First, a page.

The 2015 movie Spotlight portrayed how journalists at the Boston Globe uncovered child sex abuse in the Catholic Church. But not all ‘investigative journalism’ is as rigorous.
IMDB/Open Road Film
A new form of journalism, dubbed "access journalism" is creeping into the media, and its reliance on allegations and lack of evidence poses a serious threat.
A merger between Nine and Fairfax was announced in July this year.
AAP Image/Dean Lewins
What does the Nine Fairfax merger mean for diversity and quality journalism?
Eric Beecher of Private Media, Stephen Mayne of the Mayne Report and ABC finance presenter Alan Kohler join Andrew Dodd and Andrea Carson to discuss what the Nine Fairfax merger means for quality journalism.
Only the competition regulator stands in the way of further media concentration in Australia, but few expect the first of probably a number of mergers to be blocked.
Australian media ownership is already among the most concentrated in the world, but if the competition regulator approves the Nine-Fairfax deal, expect the race for survival to produce more mergers.
In 1988, The Age was ranked the most influential institution in Melbourne.
The Age Charter of Editorial Independence – the first document of its type in Australia – first emerged in 1988. It was defended time and again over the following three decades.
Frank and Kerry Packer would be pretty happy to see the company they founded on the cusp of swallowing Fairfax.
Two companies with very different histories and cultures will now be forced to work together in search of efficiencies and revenue in a brutal media landscape.
Keating said the media free-for-all the Turnbull government was permitting under its new law would “result in an effective and dramatic close down in diversity and with it, opinion”.
Keating said that for more than half a century, Nine had never done other than display "the opportunism and ethics of an alley cat."
Domestic politics was front and centre on Twitter in June.
Australian Twitter users largely ignored news from Syria, North Korea and other trouble spots in June, focussing instead on domestic politics.
The Australian media’s lack of diversity puts significant strain on our democracy.
News Corp on the right, Fairfax on the left. This division has a long history in Australia, to the detriment of quality journalism and public debate.
The pattern of disinterest in Schapelle Corby’s release also reflected in our data on the total number of visits to these Australian news sites.
The Schapelle Corby media circus wasn't reflected in Twitter stats and calls to boycott Fairfax during the staff strike show limited impact on this social media platform as well.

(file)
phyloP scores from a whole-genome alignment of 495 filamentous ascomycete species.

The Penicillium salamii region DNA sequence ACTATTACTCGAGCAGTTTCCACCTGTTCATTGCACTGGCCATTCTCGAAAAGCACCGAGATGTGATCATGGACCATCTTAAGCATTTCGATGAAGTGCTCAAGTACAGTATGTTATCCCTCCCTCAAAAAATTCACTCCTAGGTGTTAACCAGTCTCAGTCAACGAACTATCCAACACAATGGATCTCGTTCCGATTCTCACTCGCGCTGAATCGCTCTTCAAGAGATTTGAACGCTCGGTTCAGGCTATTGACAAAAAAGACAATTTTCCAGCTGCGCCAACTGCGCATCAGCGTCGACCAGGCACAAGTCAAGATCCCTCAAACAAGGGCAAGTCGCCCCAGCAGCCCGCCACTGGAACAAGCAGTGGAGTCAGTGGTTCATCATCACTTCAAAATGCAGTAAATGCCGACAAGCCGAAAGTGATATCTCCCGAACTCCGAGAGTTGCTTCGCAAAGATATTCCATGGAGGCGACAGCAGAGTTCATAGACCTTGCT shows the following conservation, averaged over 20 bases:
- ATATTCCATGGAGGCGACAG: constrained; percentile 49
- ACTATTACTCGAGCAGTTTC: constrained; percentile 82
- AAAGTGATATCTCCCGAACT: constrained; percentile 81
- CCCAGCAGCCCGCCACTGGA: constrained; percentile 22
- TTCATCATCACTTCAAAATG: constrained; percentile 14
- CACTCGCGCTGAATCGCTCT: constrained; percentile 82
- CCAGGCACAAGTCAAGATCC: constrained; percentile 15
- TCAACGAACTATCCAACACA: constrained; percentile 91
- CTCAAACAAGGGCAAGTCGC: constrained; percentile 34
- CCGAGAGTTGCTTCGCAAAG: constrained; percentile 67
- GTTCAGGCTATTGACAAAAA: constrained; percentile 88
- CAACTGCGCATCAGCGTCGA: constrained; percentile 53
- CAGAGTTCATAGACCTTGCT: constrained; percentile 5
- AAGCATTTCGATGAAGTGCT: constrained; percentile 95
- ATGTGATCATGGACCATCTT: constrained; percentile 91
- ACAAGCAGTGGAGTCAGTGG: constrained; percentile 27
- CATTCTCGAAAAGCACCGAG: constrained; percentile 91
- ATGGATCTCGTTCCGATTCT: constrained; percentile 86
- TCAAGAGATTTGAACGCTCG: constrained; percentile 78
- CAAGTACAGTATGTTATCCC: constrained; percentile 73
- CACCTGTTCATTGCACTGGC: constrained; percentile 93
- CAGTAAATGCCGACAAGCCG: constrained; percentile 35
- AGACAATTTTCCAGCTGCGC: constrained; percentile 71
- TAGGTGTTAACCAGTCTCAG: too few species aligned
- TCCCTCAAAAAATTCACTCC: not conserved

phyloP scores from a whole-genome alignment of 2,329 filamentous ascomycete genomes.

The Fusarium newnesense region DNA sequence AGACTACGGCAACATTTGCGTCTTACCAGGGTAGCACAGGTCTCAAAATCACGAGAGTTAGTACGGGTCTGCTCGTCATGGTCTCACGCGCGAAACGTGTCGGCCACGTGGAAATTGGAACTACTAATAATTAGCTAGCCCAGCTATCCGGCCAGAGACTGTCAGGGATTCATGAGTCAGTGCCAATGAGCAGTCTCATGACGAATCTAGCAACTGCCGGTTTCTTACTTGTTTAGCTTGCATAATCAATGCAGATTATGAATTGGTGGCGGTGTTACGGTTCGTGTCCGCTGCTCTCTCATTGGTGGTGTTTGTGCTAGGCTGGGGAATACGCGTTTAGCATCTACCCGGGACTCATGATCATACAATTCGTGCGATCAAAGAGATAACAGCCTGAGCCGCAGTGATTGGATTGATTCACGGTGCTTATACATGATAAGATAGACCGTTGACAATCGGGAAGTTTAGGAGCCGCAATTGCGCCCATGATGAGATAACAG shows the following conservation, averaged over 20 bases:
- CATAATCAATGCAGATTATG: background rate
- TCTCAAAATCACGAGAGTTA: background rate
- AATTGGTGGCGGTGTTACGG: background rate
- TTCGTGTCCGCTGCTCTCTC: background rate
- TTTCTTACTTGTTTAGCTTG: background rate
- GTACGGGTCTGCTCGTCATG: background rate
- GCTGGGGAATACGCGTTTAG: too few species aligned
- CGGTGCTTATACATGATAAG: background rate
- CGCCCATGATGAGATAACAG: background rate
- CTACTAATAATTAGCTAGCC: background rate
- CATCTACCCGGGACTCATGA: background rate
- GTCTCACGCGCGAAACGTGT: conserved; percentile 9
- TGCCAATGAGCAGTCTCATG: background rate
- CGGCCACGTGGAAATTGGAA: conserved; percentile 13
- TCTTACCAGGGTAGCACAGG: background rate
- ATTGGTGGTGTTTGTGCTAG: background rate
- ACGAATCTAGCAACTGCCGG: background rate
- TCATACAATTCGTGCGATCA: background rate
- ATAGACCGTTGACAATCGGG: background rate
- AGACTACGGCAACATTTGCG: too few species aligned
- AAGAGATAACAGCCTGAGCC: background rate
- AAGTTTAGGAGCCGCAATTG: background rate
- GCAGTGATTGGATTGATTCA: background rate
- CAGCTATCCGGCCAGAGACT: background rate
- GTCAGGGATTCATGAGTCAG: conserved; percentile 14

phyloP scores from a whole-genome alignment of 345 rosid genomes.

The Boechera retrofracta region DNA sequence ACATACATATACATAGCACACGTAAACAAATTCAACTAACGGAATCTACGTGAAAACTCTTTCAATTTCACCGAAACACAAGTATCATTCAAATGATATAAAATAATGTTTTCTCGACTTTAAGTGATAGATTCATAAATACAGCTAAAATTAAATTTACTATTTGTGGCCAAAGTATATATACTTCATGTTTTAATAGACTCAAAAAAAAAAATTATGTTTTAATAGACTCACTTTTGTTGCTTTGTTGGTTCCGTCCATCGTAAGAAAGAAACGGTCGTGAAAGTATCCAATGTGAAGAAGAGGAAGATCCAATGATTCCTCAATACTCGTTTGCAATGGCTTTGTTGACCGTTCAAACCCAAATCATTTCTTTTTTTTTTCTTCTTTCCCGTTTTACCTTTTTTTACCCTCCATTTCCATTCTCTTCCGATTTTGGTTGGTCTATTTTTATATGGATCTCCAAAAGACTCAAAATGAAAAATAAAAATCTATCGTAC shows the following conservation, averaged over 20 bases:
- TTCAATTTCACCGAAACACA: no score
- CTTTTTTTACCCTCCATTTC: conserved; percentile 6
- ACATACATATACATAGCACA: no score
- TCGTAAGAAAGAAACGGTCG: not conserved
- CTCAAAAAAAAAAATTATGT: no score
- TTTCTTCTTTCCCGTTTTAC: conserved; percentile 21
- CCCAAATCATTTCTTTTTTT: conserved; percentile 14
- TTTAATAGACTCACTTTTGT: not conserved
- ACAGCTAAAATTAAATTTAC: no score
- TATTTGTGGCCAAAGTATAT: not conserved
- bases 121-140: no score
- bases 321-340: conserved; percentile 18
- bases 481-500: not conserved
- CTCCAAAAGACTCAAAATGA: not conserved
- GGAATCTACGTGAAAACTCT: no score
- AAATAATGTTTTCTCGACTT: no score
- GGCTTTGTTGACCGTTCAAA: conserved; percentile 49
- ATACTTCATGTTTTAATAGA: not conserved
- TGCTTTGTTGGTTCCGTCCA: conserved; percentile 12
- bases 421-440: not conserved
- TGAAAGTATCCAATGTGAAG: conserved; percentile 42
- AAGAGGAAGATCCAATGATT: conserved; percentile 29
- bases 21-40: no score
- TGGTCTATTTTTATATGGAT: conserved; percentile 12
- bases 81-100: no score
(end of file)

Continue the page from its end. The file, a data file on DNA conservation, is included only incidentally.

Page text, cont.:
The New York Times continues to invest in its newsrooms and expand internationally (it has journalists filing stories from over 150 countries), while Fairfax continues to chop newsroom jobs.
While digital revenue streams may be delivering, there's still a strong reliance on print for revenue and research shows readers engage more with print.
Claims that ABC News siphons readers away from Fairfax publications are unfounded.
AAP Image/Joel Carrett
Explaining Fairfax's struggles, CEO Greg Hywood blamed the ABC for distorting the market - but the national broadcaster actually drives traffic to its commercial competitors.
Culture depends on the conversations between artists and critics, audiences and researchers.
Theatre image from www.shutterstock.com
Fairfax's plans to reduce arts coverage as part of 125 jobs to go put Australia's cultural enterprise in jeopardy.
Fairfax employees are currently on strike after an announcement of more job losses.
The private equity consortium bidding for Fairfax has experience in media - and it's not all bad.
Australians need more innovative media owned in Australia, not from the US.
Although few pay for news in Australia, The New York Times' is pushing into the country's fracturing newspaper market.
Is it true Australia’s level of media concentration is among the highest in the world?
AAP Image/April Fonti
Was shadow minister for communications Michelle Rowland right when she said Australia’s level of media ownership concentration is one of the highest in the world?
Both News Corp and Fairfax get a decent profit from their digital real estate services.
Media companies say their results are an indicator of a transformation taking place from traditional business to newer profitable digital platforms, but it seems the proof is still missing.
Fairfax is caught between boosting a profitable side of its business and retaining its traditional business at a loss.
Firms that are trying to branch out into new technology, while at the same time retaining traditional business, are facing similar problems to startups.
Mergers are the next logical step as media leaders chase profits.
If a New Zealand-focused deal between Fairfax and APN gets approval readers can expect less access to local news content.
The stream of digital content shows no signs of slowing down.
Image sourced from shutterstock.com
Whoever pulls together the best sales plan and a solid national footprint, will be most likely to do well at the forthcoming auctions.
APN’s regional arm includes 12 daily newspapers.
The sale of APN's regional newspaper arm could see Rupert Murdoch's News Corp buy back the papers it sold in the '80s.